silica, were of analytical grade. Ultrapure water (Simplicity UV, −18.2 M cm, Millipore), on demand from pretreated water by reverse osmosis, was used for all dilutions. The metal ion standard solutions (1000 ppm) for the metal ion detection experiments were purchased from Wako Pure Chemical Industries Ltd. Mixed cellulose ester membrane filters (47 mm diameter and 110 ␮m thick) with 0.1 and 0.2 ␮m pore sizes were from Advantec Co. and were used as the substrates for the TMPyP/silica nanocomposite DNTSs. 2.2. Buffer solutions Buffer solutions with pH values of 2.0, 3.46, 4.7, 6.15, 6.8, 7.8, 8.4, 9.2, 10.2, 10.8 and 12.1 were prepared to determine the optimum reaction conditions for TMPyP/silica DNTS preparation and metal ion detection. The buffer solutions were prepared from either sodium acetate/acetic acid, 2-(N-Morpholino)ethanesulfonic acid (MES), KH2 PO4 /K2 HPO4 , Tris(hydroxymethyl)aminomethane (Tris), borax, Tris(hydroxymethyl)methylaminopropane sulfonic acid (TAPS), NaHCO3 /Na2 CO3 , or 3-(cyclohexylamino) propanesulfonic acid (CAPS) by adjusting the pH with either 0.1 M HCl or 0.1 M NaOH. 2.3. Preparation and characterization of TMPyP/silica nanocomposite DNTS Five kinds of silica, two irregular shaped silica colloids (USBB120, F-120) and three spherical shaped silica colloids (SI-350, SI-550, SA), each with different particle diameters (4–40 nm, details are shown in Table 1), were examined for TMPyP/silica nanocomposite DNTS preparation. First, 10 mL of nanocomposite aqueous solution was prepared by mixing 100 ␮L of 2 mM TMPyP and 4 × 10−5 wt% of silica at pH 7.8 with 0.01 M Tris buffer solution. Then, by passing the solution through a substrate membrane under 0.1 MPa suction pressure at 20 ◦ C, roughly 100% of the TMPyP/silica nanocomposite was coated as thin layer onto the surface of the membrane filter through surface filtration (details are described in Section 3.1.1). The resulting DNTS (35 mm in diameter) was dried at room temperature and stored, under vacuum, in a gas barrier aluminum bag with an oxygen absorber. The DNTS was denoted as [TMPyP/silica] and had a thickness of approximately 5.4 ␮m. To compare the thickness of the [TMPyP/SA] DNTS nanocomposite layer with respect to the Cd(II) detection sensitivity, the amounts of TMPyP and silica SA were reduced by half and another DNTS (denoted as half[TMPyP/SA]) was prepared with an approximate 2.60 ␮m thickness. The particle sizes of the TMPyP/silica nanocomposite and silica colloids were checked using a dynamic light scattering photometer (DLS). The mechanical strength of the nanocomposite layers was characterized using a pencil hardness test. The maximum scratch resistance of the layer was determined through visual inspection. The performance of Cd(II) detection with half[TMPyP/SA] DNTS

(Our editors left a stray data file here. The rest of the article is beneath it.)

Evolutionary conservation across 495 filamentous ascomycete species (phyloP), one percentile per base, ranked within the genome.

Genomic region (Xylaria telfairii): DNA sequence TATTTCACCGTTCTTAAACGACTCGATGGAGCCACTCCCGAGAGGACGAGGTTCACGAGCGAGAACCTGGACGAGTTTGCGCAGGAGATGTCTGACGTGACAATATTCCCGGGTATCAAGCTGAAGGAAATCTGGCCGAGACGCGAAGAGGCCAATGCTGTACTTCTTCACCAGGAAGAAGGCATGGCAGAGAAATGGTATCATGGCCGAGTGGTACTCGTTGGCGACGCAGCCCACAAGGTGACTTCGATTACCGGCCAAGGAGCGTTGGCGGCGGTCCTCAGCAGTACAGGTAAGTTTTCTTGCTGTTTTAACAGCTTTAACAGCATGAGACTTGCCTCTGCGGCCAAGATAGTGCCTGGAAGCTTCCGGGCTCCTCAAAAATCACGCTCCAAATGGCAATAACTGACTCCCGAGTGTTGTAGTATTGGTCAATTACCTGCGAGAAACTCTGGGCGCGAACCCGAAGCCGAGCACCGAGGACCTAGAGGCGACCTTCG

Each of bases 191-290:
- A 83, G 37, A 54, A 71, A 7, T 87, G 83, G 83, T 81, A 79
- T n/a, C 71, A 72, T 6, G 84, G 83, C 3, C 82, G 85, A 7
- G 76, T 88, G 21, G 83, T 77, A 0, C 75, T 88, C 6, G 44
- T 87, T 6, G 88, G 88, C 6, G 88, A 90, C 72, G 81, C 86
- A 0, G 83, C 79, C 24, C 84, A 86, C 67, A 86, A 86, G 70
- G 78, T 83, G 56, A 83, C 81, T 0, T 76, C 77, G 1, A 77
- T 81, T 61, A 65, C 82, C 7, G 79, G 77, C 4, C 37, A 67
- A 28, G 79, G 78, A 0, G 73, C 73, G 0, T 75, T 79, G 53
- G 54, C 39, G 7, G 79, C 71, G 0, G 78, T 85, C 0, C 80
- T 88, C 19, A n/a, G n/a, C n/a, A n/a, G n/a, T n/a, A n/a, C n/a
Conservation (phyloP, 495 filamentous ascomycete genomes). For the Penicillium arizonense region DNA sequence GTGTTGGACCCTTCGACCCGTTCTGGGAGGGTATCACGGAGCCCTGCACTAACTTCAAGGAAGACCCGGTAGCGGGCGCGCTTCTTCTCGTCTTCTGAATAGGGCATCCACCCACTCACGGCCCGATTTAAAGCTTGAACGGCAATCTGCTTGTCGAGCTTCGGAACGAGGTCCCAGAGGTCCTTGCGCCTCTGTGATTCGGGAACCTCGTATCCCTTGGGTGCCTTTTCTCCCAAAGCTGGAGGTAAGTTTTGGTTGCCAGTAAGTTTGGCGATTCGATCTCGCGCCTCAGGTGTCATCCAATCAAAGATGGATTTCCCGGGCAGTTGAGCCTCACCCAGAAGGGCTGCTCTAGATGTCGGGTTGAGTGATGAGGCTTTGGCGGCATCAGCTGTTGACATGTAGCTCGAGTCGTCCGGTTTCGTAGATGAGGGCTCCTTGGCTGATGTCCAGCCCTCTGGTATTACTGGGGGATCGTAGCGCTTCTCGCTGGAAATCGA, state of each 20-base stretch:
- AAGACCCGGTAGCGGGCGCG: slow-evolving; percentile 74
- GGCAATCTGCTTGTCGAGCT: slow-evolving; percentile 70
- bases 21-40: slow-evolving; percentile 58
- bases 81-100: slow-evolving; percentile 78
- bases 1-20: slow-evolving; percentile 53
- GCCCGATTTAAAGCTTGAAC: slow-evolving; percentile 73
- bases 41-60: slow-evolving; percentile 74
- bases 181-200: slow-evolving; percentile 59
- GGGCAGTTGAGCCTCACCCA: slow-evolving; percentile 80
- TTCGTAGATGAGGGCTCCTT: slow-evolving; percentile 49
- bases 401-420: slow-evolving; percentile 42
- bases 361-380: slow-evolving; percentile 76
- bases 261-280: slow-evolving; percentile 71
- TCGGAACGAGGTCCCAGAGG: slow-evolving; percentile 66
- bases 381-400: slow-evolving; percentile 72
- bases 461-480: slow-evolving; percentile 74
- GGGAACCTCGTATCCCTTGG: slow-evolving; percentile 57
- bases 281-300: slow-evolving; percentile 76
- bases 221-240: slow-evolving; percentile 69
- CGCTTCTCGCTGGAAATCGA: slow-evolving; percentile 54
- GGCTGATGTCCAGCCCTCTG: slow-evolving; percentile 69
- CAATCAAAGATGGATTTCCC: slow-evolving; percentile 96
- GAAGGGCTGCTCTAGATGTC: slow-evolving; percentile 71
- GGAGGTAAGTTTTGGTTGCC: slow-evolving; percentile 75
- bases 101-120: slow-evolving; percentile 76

Table 1 Properties of [TMPyP/silica] nanocomposite DNTSs. Silicaa

Product name

Particle diameter (nm)

USBB-120 F-120 SI-350 SI-550 SA SA

20–40 5–7 7–9 4–6 10–14 10–14

a b

DNTS name

Surface flatnessb (S.D.)

Pencil hardness test (maximum grade)

Retained TMPyP on substrate (%)

Integrated area by TLC at 485 nm (detection of Cd(II) at 20 ppb)

[TMPyP/USBB] [TMPyP/F] [TMPyP/SI350] [TMPyP/SI550] [TMPyP/SA] Half[TMPyP/SA]

0.037894 0.085952 0.051110 0.046762 0.039443 0.039743

2H 3H 2H 3H 3H 4H

98.1 100 100 98.5 100 99.9

1914 4242 4715 2763 5412 9151

The data were abstracted from the catalogue of Catalyst & Chemicals Ind. Co., Ltd. The data points were picked up in the range of 15 mm to the left and right from center of the DNTS.